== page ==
After years of online dating, pining, whining, attending weddings alone, announcing and renouncing my spinster status, I’m engaged!I feel incredibly blessed. But I’m taking time to reflect on the journey that led me to this place.For us, it was a serendipitous story of knowing each other as young teenagers, growing up and losing touch, and finding our way back to one another.
So despite all the hours I invested in online dating and the time I put into creating a great online dating profile, I didn’t end up meeting my husband-to-be there.
But that doesn’t mean that all those years of online dating were wasted or fruitless time. In fact, I think it’s because of that time and effort I put into online dating that I ended up being able to say yes to this man.
My journey, faith, and life were all impacted by online dating—for better or worse. Whether you’re thinking about giving dating websites a go, or are already looking at profiles of potential partners, here are the five most important lessons I learned from my time spent on dating sites.
1. Say yes to things
I’ve never done improv comedy. Thinking on my feet isn’t something I’m known for. But I know that the most basic premise of performing improv is to say, “Yes, and . . . ” to whatever your partner says.
Without this mutual agreement to accept whatever is coming next, improv can’t exist. The “yes” is the key to collaboration, while the “and” is the key to building something even better.
I told myself that saying yes to online dating was the first in a series of necessary “yeses”. By saying yes to dates or people you might ordinarily say no to, you accept the opportunity to grow.
A philosopher I studied in grad school said, “A thing can only be defined by what it’s not.” Diving heart-first into dating means we can say yes to trying new foods, new experiences, new potential matches, new sports—and learn who we are along the way.
Thanks to my time on online dating sites, I learned I do not like speed-based competition (thank you, backyard olympics with a guy who will remain unnamed) or the Ungrateful Dead (thank you, blind date setup).
2. It’s okay to pass
Another lesson I’ve learned is that it’s okay to say no. In fact, when you say “no,” it makes your “yes” more impactful. Someone who can say “yes” and “no” with confidence is is someone who knows who they are and what they want.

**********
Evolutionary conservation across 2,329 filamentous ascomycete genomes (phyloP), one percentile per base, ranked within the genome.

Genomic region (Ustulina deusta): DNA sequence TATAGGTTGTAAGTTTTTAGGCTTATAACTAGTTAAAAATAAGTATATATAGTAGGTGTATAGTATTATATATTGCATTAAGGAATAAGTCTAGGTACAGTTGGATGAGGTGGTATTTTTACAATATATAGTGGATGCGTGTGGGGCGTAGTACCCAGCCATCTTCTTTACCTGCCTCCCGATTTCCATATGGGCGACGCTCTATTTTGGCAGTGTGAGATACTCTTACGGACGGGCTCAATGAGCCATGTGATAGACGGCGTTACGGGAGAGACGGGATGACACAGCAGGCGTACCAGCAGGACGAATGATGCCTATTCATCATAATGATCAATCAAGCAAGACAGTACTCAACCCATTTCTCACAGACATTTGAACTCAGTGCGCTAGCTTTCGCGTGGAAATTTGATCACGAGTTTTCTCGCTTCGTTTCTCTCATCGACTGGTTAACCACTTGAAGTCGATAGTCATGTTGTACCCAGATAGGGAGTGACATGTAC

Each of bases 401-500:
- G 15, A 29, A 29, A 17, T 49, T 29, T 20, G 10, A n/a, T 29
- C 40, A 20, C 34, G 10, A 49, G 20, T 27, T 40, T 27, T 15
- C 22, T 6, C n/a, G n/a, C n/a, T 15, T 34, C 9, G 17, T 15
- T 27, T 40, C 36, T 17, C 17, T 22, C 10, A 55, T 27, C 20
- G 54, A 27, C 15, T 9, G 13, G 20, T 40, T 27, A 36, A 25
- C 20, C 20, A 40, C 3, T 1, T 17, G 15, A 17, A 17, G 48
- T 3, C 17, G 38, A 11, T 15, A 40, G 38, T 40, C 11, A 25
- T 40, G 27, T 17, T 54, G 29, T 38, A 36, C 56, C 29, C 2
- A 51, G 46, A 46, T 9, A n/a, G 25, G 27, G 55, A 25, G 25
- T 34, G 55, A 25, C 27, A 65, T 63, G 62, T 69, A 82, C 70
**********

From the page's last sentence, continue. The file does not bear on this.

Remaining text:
All of your matches won’t lead to long-term relationships. In a lot of cases, you might just not click at all with someone who you meet through online dating sites or dating apps.
It is really hard, especially on a site like Catholic Singles, to accept that not all online daters are your perfect match. When the fundamental quality is there—a Catholic foundation—it can feel nit-picky to say, “I’m glad you love Jesus but you also love the Simpsons and I just cannot get on board with that lifestyle.”
But that’s online dating. That’s compatibility. You’re entirely within your rights to politely say, “I’m not interested” to people you meet online or off.
3. Don’t take yourself (or online dating!) too seriously
I’m a writer. So when I apply for jobs, I feel an added pressure to make sure the cover letter and resume are exactly right. If I can’t write a flawless cover letter, who would hire me to write anything else?
That pressure always came screaming back to me when I tried to write a dating profile. I’m willing to bet you feel the same way about your dating profile; writer or not.
Don’t agonize over having all the answers or behaving like the perfect match right when you read through a person’s profile. I know it’s tempting to try to fit into a mold they’re looking for, so that you can sort of get a leg up on the competition.
For instance, if I guy I met online said that he loved tennis, I may be tempted to respond, “Oh my gosh, I’ve always wanted to try tennis!”
But that’s a total lie. I haven’t always wanted to try tennis, and I hate sports. Moreover, I hate sweating. I hate running. I hate shorts! Those are all vital ingredients of tennis.
I wouldn’t call it kittenfishing (one of many internet dating trends), but it’s definitely not being honest. It’s not born of a dishonest place; more of a place that I wanted badly to be interesting.
The less I tried to do that when I was on online dating websites, the more I became okay with just being myself and not stressing over having the right answers. When I finally got to my fiancé, I wasn’t preoccupied with being any particular version of me—just the real one.
And guess what? He loves me
4. Remember that you’re worthy of love
Unfortunately for a lot of people, online dating makes them feel the exact opposite of lovable. But here’s my challenge to you: use it as a chance to also get to know yourself, and how truly awesome you are.
By saying yes to new things and letting my guard down to the “right” answers, I wound up in conversations and situations that I wouldn’t have learned about before. No one had ever invited me to throw axes before. This invitation led me to see myself as courageous. This led me to realize how attractive and loveable that courage is!
Take the things you’re learning about your dating partner as an opportunity to answer your own questions, and find those loveable qualities you possess too.
5. Allow yourself to be surprised
Here’s a totally wild, totally true story. In 2015, I had been to no fewer than 12 weddings where I knew both the bride and the groom. Everyone I went to college with got married in the five years following college.
The Lord will never cease to totally surprise us when our hearts are open to it. He wants to leave us dazzled and in awe of what he can do.
Online dating can sometimes leave us feeling more bamboozled than impressed. But today, I encourage you to embrace the moments when you are totally surprised by something wonderful. It’s not happy coincidence—it’s an intentional part of the plan God has for you. Even the potential matches you don’t wind up with.